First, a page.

PTC Therapeutics’ Translarna at risk of losing EU approval after failing to impress FDA for DMD

Duchenne muscular dystrophy, PTC Therapeutics, European Medicines Agency, Translarna, Committee for Medicinal Products for Human Use

PTC Therapeutics is facing a significant setback as it seeks to maintain approval for its Duchenne muscular dystrophy (DMD) therapy, Translarna, in the European market. The Committee for Medicinal Products for Human Use (CHMP) at the European Medicines Agency (EMA) has declined to convert Translarna’s conditional marketing authorization into a full approval for the treatment of nonsense mutation DMD, a decision that has left PTC Therapeutics “surprised and extremely disappointed.”

In response to this unfavorable review, PTC plans to contest the decision, and Translarna (ataluren) will remain available on the market during the re-examination process. A second opinion on the matter is expected in January 2024. However, if the European Commission ultimately adopts the negative review, PTC may be forced to withdraw Translarna from the European market.

“We are surprised and extremely disappointed by the CHMP decision, given the well-established and favorable safety and efficacy profile of Translarna. Of course, this decision is most devastating for the hundreds of boys and young men in Europe with nonsense mutation DMD, for whom no other approved therapies are available. We will be submitting a request for re-examination to the CHMP to reverse this opinion, as we have done previously in the regulatory history of Translarna in Europe.”

– Matthew B. Klein, M.D., Chief Executive Officer, PTC Therapeutics

The CHMP based its evaluation of Translarna on data from the placebo-controlled Study 041, the same trial that recently faced criticism from the FDA for lacking sufficient evidence to support a new drug application re-submission. Translarna initially received conditional approval in Europe in 2014, primarily based on the results of Study 007, which demonstrated Translarna’s superiority over placebo in a six-minute walk test at week 48, the trial’s primary endpoint. However, neither Study 007 nor the subsequent Study 020 produced statistically significant results in this walk test.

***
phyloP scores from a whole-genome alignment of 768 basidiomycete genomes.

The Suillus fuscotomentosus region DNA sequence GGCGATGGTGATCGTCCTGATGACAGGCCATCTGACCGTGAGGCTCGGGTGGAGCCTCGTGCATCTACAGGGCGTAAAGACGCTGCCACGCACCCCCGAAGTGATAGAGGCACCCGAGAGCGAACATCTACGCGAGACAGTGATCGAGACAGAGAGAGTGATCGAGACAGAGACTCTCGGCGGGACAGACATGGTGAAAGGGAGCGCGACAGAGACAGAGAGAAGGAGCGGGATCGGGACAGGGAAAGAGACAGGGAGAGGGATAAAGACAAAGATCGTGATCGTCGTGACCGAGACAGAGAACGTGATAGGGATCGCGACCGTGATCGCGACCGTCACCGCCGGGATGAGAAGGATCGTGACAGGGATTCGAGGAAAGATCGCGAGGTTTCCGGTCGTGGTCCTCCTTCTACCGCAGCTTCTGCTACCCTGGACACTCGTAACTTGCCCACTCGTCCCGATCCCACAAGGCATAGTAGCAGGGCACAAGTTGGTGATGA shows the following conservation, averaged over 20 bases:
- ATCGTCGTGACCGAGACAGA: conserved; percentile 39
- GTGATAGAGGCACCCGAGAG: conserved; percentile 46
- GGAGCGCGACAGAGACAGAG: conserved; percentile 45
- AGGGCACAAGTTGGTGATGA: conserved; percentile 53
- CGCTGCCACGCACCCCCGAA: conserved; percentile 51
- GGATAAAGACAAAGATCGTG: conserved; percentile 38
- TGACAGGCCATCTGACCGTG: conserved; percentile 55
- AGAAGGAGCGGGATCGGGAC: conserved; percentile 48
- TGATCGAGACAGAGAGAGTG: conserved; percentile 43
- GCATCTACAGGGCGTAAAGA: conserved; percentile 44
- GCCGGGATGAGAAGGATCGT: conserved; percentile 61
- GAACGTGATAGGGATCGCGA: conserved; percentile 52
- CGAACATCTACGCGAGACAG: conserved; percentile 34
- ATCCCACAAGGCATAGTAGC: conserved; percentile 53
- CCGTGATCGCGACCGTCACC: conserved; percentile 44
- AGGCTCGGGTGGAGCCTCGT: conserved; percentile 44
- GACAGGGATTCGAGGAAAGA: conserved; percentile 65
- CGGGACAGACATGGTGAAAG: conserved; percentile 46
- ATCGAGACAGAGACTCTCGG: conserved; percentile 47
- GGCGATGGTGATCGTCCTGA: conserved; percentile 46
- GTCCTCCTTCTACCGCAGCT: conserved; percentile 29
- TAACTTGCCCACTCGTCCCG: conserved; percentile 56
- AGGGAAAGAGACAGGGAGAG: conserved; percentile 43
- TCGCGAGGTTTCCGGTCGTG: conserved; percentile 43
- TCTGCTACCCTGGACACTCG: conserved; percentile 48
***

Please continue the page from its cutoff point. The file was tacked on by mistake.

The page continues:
In 2017, as part of the EMA’s renewal of Translarna’s conditional clearance, PTC agreed to leverage data from a third trial, Study 041, to further establish the drug’s benefit-risk profile. Unfortunately, Study 041 also failed to achieve statistical significance on the primary endpoint in the selected patient subgroup. However, it did reach a “nominally statistically significant” threshold when considering all enrolled patients.

In the United States, PTC has faced multiple FDA rejections, beginning with a refusal to file letter in early 2016. The company now aims to re-submit its application, armed with the data from Study 041. Nevertheless, the FDA has expressed doubts about the study’s efficacy data, prompting PTC to request a formal meeting with the agency to comprehensively review all data collected to date.

Translarna functions by enabling ribosomes to read through premature stop signals in mRNA, known as nonsense mutations, thereby facilitating the production of functional dystrophin protein for DMD patients. Notably, around 10% to 15% of individuals with DMD have a nonsense mutation, making Translarna the only approved therapy for these patients in Europe.

In addition to the three clinical trials, PTC has analyzed real-world data from the STRIDE registry, which includes approximately 300 boys with an average treatment duration of about 5.5 years. During the EMA’s re-examination, PTC intends to address concerns raised about the strength of the STRIDE data in supporting long-term treatment benefits.

Despite these regulatory challenges, Translarna performed well financially, generating $77 million in revenue during the second quarter, marking a 46% increase compared to the same period last year.

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